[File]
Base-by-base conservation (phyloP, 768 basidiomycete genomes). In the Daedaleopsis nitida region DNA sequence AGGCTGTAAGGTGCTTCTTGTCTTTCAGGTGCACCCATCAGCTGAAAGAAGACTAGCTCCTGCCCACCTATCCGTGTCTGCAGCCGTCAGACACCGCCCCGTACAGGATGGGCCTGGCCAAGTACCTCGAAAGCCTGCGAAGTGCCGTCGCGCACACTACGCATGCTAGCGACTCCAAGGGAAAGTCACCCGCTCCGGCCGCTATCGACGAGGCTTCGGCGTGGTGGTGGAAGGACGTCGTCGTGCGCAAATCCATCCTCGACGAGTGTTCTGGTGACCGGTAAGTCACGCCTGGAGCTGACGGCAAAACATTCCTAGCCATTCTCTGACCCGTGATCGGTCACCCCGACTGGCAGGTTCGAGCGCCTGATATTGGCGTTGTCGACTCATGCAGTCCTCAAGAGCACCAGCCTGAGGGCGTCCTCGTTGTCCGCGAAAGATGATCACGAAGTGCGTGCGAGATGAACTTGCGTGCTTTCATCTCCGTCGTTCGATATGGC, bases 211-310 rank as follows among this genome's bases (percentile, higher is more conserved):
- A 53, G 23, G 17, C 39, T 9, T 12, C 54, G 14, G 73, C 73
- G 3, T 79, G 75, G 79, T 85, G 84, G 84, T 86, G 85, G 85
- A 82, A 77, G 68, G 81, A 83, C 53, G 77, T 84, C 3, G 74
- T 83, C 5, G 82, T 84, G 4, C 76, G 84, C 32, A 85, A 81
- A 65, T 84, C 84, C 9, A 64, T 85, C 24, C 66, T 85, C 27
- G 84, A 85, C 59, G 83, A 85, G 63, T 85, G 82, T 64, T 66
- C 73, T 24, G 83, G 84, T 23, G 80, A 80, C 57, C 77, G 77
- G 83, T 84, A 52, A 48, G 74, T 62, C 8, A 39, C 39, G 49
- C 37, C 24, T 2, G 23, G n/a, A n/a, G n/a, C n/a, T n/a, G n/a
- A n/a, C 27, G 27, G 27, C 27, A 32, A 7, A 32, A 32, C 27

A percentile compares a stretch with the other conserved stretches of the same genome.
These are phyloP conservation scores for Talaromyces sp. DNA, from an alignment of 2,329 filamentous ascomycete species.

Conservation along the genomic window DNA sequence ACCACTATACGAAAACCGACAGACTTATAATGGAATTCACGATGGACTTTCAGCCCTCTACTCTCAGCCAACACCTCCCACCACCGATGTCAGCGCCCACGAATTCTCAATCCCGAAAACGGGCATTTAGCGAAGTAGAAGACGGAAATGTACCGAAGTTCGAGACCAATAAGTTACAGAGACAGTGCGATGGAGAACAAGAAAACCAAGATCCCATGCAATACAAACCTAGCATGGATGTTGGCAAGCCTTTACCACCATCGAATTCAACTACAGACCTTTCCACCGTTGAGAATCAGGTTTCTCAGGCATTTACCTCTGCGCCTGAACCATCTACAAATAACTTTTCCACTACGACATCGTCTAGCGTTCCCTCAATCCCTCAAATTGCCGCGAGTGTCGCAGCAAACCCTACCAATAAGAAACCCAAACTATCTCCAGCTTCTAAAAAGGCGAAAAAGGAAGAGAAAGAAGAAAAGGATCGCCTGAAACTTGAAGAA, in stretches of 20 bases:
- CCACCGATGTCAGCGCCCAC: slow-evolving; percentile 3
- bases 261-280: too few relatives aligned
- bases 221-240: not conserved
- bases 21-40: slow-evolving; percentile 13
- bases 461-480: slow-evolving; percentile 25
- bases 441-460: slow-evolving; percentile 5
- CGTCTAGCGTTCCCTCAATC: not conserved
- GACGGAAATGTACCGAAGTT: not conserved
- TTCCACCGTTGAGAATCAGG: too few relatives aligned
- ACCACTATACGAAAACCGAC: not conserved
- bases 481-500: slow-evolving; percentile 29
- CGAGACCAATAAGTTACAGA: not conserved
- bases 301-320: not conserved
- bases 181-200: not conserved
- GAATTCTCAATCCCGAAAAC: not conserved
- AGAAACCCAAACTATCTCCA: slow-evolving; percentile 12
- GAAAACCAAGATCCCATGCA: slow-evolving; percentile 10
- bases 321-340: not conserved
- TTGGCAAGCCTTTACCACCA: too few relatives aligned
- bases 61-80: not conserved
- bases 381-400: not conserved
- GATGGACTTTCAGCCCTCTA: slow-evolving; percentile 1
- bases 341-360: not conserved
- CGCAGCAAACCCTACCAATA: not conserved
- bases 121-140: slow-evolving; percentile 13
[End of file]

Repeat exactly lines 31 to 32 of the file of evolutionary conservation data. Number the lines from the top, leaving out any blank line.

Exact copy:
- GAAAACCAAGATCCCATGCA: slow-evolving; percentile 10
- bases 321-340: not conserved